Challenging us with a different mindset
♫You raise me up, so I can
stand on mountains
You raise me up
to walk on stormy seas
I am strong when I am
on your shoulders
You raise me up
to more than I can be... ♫
– Music, Lyrics by
B. Graham, R. Lovland,
recorded by Martin Hurkens
What does it take to practice law successfully? That list of abilities would be as diverse as the spectrum of lawyers out in practice today. Many of us would wish for a photographic memory combined with an intellect that allows that large amount of data to be assimilated and processed. That is exactly what Haley Moss, a lawyer in Florida, does. Joseph Zumpano, the co-founder of the law firm Zumpano Patricios, that employs Haley Moss, said he believes Moss is the first “openly autistic” lawyer to be admitted to the Florida Bar. Moss gives his business an edge in complex areas of law, Zumpano says, because of her “extraordinary” capacity for analysis and information processing (bit.ly/bt0619p14-3).
Of course, not every person with autism possesses a photographic memory or has a capacity for deep analysis. People with autism have a range of abilities and challenges. Employers such as SAP, JPMorgan Chase, EY, Microsoft and others recognize this diversity and are part of the Autism at Work program, which seeks to benefit from this range of abilities by employing more than 160 colleagues in 13 countries (bit.ly/bt0619p14-1).
There are more attorneys with autism than people realize, according to Shain Neumeier, an autistic lawyer from Massachusetts as reported in the ABA Journal (bit.ly/bt0619p14-5).
The ABA Journal continues: “I think people are becoming more willing to be out of the closet because some of the stigma is gone. It’s not just a bunch of people who are sitting in corners banging their heads; we are fully functioning,” says Michael Gilberg, a special education and disability rights attorney in New York, who was diagnosed with Asperger’s syndrome when he was 18. He graduated from Elisabeth Haub School of Law at Pace University in 2007 and is admitted to practice in New York and Connecticut.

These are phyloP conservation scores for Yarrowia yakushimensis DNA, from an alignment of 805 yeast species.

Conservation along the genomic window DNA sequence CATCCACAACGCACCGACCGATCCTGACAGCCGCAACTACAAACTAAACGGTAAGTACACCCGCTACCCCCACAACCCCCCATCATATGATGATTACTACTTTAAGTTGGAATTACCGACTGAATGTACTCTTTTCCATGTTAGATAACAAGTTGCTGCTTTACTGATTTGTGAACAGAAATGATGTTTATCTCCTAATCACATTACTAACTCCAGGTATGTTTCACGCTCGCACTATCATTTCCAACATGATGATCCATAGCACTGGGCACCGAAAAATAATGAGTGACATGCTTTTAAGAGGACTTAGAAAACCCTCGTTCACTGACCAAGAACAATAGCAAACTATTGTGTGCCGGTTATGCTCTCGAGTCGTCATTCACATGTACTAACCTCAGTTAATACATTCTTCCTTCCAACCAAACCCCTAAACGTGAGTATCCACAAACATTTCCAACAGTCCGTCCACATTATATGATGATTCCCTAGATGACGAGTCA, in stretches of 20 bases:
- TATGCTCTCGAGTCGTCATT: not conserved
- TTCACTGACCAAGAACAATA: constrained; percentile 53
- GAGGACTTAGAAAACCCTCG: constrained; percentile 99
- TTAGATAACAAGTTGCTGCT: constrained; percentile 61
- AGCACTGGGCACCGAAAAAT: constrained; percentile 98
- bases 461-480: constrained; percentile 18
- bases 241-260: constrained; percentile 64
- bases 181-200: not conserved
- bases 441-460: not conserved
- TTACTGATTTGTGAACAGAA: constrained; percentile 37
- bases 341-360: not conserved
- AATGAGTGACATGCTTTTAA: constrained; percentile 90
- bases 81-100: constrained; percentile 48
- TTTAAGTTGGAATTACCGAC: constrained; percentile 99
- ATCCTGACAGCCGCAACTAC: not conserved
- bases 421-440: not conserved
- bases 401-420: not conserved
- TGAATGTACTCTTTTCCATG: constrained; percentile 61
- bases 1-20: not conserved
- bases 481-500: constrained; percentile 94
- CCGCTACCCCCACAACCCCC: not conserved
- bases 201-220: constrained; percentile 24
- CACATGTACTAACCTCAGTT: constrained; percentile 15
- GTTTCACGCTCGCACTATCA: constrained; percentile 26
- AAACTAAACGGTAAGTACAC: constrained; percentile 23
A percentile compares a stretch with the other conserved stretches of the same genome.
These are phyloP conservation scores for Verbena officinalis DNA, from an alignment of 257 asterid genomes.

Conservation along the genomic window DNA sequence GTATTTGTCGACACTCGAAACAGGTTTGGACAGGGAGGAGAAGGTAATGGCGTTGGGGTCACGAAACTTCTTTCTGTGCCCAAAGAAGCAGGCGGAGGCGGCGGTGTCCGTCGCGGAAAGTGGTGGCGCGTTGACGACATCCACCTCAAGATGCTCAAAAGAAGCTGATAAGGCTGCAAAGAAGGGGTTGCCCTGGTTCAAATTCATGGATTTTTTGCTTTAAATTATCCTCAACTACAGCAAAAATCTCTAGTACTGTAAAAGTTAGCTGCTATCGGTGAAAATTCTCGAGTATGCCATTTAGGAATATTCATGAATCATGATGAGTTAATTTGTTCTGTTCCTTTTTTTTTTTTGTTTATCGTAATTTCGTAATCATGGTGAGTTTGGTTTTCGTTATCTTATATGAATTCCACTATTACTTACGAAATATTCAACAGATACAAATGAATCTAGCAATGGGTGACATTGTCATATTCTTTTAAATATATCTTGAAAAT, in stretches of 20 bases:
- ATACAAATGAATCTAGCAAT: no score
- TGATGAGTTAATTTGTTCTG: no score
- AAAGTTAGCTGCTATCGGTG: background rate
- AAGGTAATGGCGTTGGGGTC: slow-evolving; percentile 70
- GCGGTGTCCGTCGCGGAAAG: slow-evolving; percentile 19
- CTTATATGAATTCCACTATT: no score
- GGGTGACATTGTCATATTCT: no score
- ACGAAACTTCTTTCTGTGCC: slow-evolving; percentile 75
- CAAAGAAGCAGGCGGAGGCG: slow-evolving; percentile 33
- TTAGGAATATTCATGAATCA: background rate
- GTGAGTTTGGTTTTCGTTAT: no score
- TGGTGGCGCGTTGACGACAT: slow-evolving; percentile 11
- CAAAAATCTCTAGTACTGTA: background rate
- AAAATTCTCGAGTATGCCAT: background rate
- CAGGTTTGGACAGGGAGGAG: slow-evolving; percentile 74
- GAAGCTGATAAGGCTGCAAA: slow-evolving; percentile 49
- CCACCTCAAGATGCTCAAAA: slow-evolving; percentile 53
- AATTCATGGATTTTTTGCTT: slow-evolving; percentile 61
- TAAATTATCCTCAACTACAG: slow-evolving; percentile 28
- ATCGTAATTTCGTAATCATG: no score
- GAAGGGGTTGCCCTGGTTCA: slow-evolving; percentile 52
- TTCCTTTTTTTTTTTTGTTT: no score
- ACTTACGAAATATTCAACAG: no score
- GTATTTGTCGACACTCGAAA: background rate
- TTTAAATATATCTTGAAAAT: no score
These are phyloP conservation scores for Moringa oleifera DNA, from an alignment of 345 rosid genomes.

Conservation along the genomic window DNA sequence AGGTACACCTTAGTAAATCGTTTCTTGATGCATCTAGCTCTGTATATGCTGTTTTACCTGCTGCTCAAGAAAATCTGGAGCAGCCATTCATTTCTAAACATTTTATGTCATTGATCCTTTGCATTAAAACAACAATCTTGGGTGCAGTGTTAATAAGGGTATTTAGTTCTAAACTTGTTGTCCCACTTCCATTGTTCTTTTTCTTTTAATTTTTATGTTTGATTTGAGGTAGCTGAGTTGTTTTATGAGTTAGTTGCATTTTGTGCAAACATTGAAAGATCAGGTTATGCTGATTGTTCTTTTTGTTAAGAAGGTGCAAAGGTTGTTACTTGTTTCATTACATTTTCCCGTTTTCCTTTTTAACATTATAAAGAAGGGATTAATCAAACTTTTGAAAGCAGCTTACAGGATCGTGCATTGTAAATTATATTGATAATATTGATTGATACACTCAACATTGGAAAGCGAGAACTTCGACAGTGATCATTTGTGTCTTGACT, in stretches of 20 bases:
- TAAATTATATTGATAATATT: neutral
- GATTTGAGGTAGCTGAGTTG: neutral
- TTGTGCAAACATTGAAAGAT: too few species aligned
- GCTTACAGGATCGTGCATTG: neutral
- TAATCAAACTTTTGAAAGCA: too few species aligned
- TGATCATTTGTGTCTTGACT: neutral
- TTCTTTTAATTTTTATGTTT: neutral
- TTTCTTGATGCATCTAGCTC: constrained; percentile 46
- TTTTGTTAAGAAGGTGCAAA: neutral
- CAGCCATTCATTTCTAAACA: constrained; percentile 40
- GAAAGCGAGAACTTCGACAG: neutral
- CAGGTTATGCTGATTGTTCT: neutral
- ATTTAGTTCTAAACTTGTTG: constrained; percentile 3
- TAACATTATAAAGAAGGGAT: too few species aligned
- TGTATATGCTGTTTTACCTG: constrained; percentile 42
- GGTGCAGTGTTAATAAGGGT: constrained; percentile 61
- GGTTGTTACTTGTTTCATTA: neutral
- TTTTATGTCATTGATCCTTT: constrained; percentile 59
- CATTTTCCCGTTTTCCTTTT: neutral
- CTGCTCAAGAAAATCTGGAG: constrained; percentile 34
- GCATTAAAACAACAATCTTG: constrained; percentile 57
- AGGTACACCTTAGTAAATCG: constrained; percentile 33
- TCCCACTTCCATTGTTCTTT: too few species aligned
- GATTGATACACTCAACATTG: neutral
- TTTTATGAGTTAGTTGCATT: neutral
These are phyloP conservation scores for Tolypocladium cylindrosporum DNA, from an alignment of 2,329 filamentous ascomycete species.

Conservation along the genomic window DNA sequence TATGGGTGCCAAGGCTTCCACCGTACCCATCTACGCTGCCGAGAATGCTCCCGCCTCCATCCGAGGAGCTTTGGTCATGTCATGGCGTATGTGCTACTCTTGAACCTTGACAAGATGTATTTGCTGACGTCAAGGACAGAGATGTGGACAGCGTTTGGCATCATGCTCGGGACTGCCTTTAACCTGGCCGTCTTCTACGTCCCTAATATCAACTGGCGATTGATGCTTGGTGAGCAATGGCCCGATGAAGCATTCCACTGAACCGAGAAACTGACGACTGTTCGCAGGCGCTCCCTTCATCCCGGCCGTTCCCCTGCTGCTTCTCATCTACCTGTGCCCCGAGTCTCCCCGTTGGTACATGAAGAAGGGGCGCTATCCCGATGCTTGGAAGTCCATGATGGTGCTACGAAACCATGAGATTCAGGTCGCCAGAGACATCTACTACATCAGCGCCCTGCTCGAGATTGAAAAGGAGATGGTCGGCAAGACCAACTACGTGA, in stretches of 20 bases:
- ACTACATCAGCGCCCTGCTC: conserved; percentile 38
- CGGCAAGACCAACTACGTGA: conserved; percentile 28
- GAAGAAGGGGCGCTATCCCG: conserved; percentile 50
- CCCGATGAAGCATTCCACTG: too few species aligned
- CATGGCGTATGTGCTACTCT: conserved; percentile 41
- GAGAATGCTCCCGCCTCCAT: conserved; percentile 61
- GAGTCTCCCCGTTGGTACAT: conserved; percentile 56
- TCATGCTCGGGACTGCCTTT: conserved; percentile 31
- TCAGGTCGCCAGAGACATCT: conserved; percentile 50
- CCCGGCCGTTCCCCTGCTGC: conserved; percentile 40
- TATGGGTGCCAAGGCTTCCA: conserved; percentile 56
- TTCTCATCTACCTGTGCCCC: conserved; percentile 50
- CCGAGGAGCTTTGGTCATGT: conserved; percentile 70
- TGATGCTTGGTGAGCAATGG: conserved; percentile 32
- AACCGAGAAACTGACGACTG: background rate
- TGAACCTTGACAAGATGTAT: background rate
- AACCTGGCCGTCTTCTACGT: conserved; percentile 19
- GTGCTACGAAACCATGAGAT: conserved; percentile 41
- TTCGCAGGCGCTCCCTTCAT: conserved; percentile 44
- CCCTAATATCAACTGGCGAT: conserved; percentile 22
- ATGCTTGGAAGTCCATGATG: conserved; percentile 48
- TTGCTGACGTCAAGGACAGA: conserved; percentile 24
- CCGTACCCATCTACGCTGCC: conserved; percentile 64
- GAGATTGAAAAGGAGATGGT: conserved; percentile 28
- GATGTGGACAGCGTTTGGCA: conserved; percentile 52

“I want to see us being meaningfully included and have opportunities that are aligned with our skills,” Haley Moss stated, “as well as what we’re capable of.”
The goal would be for all individuals to be recognized for their strengths and abilities that they bring to a workplace, not just for how they are challenged. According to StatsCan, 22% of Canadians have at least one disability, which represents 6.2 million people (2017) (bit.ly/bt0619p14-4).
Employers, particularly law firms, have a deep role to play by advocating for the rights of those with differing abilities and challenges. They can also be leaders in recognizing and employing individuals with amazing attributes and strengths to help them build meaningful careers.
The views expressed herein are strictly those of David Bilinsky and do not reflect the opinions of the Law Society of British Columbia, CBABC, or their respective members.
David J. Bilinsky is the Practice Management Advisor for the Law Society of British Columbia
(presently on leave).